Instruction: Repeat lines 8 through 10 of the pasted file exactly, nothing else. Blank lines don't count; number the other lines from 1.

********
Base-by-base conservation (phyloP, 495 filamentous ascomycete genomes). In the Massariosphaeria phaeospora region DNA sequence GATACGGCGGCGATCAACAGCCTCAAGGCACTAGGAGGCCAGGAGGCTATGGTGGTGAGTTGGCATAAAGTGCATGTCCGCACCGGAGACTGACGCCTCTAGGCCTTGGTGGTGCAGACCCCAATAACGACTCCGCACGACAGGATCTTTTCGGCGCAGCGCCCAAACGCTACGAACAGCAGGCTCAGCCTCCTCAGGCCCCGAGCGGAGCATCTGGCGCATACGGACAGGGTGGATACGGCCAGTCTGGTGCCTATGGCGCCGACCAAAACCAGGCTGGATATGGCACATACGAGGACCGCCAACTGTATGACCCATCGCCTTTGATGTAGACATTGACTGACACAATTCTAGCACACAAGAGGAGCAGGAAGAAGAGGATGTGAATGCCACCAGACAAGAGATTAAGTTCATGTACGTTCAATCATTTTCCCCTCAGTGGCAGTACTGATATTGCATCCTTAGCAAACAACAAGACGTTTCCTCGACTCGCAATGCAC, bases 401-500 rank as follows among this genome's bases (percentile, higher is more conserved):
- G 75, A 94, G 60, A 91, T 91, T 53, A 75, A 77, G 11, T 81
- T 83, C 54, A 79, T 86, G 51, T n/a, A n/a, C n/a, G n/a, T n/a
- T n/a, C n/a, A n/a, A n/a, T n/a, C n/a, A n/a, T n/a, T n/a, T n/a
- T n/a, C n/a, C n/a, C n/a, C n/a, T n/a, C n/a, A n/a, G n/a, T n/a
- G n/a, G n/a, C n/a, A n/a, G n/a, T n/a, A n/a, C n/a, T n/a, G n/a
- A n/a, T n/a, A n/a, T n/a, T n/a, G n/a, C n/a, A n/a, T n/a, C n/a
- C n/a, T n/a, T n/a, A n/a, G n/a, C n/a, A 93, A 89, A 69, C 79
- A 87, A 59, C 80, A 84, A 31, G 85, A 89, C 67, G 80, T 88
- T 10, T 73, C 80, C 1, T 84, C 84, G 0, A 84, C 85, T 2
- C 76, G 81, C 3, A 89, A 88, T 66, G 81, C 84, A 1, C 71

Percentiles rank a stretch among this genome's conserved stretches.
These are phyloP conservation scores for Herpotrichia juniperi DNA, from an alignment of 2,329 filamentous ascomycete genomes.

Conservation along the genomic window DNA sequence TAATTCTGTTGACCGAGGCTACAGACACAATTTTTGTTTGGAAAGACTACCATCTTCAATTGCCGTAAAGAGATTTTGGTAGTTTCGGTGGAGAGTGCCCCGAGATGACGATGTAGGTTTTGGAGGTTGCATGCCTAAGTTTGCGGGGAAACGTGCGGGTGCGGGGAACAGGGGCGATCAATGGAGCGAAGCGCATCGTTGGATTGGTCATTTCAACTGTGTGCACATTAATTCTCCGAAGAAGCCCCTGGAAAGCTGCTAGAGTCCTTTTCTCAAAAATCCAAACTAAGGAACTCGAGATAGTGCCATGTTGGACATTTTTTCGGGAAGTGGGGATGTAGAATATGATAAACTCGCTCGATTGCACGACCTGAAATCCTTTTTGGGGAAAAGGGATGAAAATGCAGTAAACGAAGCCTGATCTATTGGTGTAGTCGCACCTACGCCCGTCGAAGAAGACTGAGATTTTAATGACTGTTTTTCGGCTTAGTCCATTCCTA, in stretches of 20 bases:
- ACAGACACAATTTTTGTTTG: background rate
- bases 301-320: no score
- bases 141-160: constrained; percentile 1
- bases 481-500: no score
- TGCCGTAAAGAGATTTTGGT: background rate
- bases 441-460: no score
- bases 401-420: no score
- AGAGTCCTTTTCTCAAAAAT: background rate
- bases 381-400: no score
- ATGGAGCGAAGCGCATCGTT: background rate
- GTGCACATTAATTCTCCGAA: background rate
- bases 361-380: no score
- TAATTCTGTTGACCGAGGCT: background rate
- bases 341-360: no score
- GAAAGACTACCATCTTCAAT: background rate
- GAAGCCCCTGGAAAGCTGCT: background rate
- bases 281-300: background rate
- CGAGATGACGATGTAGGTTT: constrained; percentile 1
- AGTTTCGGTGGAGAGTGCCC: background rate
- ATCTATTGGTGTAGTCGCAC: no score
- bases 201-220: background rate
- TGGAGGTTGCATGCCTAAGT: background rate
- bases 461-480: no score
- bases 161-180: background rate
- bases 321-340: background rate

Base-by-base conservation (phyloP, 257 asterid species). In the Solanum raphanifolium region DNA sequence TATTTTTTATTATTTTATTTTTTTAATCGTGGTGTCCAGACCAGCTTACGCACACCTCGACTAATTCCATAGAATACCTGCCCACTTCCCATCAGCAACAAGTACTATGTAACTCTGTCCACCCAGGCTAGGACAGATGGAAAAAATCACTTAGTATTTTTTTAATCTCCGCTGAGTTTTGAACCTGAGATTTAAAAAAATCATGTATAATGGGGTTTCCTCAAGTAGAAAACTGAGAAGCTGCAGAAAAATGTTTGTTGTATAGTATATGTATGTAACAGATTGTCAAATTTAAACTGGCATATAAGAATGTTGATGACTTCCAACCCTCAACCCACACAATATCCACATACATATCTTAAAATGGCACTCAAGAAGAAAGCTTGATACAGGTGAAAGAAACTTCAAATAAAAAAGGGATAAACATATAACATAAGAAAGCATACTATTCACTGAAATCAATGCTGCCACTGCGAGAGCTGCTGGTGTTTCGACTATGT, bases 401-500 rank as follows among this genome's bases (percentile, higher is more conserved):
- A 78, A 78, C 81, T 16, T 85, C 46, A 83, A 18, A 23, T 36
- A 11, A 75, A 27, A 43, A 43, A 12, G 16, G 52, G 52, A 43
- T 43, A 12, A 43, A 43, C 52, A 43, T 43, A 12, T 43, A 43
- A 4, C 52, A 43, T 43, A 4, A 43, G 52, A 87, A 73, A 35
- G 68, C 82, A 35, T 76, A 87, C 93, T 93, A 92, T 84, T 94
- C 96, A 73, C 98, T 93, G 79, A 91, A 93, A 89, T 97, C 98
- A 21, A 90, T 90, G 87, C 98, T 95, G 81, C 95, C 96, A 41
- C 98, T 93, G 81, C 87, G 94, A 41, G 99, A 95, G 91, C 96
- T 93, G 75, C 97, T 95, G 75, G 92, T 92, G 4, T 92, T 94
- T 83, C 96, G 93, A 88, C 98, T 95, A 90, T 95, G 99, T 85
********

- C n/a, T n/a, T n/a, A n/a, G n/a, C n/a, A 93, A 89, A 69, C 79
- A 87, A 59, C 80, A 84, A 31, G 85, A 89, C 67, G 80, T 88
- T 10, T 73, C 80, C 1, T 84, C 84, G 0, A 84, C 85, T 2